Zoloft is classified as a pharmacological group of synthetic antidepressants for the treatment of depression and other various nervous disorders. It contains sertraline as an active component, which has a pronounced antidepressant effect. The substance does not produce anticholinergic, sedative, or stimulating effects.
Composition and dosage of the drug
The drug is produced in the form of oblong white tablets. The dosage of the active ingredient contained in one tablet is 50 mg or 100 mg.
Sertraline belongs to the group of inhibitors of serotonin reuptake in neurons with a low counteraction of reuptake of dopamine and norepinephrine.
Indications for use
Nervous disorders treated with Zoloft are depressive conditions of different genesis, compulsive-obsessive disorders, panic states, stressful states after trauma, and multiple phobias of social etiology.
Contraindications for use
Like any effective medicine, Zoloft has some limitations and contraindications; notably, it cannot be used in the following situations:
If joint therapy is conducted with inhibitors monoamine oxidase
During pregnancy and breastfeeding
- If the patient is younger than six years of age
- If the patient has a high sensitivity to components of the drug
- If the patient is simultaneously consuming alcohol
To our knowledge, there are no systematic studies published to date on the use of Zoloft in pregnant women; therefore, in order to preserve the life and full health of the child, it is not recommended to use Zoloft in the treatment of these individuals.
The digestive system responds to the use of the drug with dyspeptic manifestations, which result in nausea and vomiting as well as flatulence.
Patients may experience an increased heart rate, hypertension of the arterial vessels, and tachycardia.
The muscular and bony system also can be affected, demonstrating the appearance of seizures and arthralgia.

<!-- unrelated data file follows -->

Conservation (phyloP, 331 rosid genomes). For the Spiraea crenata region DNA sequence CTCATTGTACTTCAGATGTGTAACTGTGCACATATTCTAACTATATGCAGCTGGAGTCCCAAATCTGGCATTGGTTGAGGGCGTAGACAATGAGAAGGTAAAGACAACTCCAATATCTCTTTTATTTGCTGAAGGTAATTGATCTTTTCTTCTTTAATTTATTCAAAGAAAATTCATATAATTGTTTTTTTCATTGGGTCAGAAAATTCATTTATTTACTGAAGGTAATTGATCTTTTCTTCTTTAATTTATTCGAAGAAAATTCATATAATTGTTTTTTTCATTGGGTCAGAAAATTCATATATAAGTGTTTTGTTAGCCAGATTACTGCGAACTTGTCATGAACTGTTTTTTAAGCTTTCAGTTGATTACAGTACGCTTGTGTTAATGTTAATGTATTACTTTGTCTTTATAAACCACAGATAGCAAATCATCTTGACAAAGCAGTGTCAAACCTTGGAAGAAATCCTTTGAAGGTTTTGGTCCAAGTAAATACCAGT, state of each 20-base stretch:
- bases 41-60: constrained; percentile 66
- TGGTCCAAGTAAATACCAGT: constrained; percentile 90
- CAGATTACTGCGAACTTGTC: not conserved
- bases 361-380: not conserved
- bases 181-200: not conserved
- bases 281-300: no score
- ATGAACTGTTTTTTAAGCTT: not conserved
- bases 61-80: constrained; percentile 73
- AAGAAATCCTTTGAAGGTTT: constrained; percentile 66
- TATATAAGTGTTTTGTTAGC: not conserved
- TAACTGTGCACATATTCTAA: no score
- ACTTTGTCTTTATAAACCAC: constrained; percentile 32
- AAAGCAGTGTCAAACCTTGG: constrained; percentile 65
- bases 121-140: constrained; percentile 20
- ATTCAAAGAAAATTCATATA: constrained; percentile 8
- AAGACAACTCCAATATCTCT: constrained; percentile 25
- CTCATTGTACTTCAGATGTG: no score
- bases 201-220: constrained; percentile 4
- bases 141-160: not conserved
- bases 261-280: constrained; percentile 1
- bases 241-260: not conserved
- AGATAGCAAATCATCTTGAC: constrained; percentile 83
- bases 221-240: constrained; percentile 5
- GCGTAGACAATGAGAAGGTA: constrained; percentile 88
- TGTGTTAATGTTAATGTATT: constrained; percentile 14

Multiple side effects may be observed with respect to the nervous system of the body and its peripheral nerve branches—for example, drowsiness, migraine, and insomnia.
The patient may have spasms of the bronchi and there may be delays in urination.
Some patients experience a decrease in vision, hear a ringing in the ears, and develop mydriasis and periorbital edema.
The endocrine system may respond with hypothyroidism, hyperprolactinemia, and flushes of blood to the face.
In the circulatory system, there may be an increase in leukocytes, bleeding from the nose, and hematuria.
The patient may experience general weakness and, after discontinuing treatment with Zoloft, symptoms of drug withdrawal may appear.
The drug is prescribed to be taken once a day, either in the morning or evening hours. The action of the tablets does not depend on food. At the beginning of the treatment, the patient usually takes 50 mg per day. For panic therapy, a dose of 25 mg is given, which is adjusted for seven days to 50 mg.
The maximum allowable dose is the daily norm of 200 mg. A decrease of the symptoms of the disease can be observed at one week after the first administration of the drug, but full recovery is generally observed only after one month of taking the tablets.
There is no severe overdose that occurs when taking large dosages of the drug. The few symptoms that did appear disappeared shortly after the drug was withdrawn.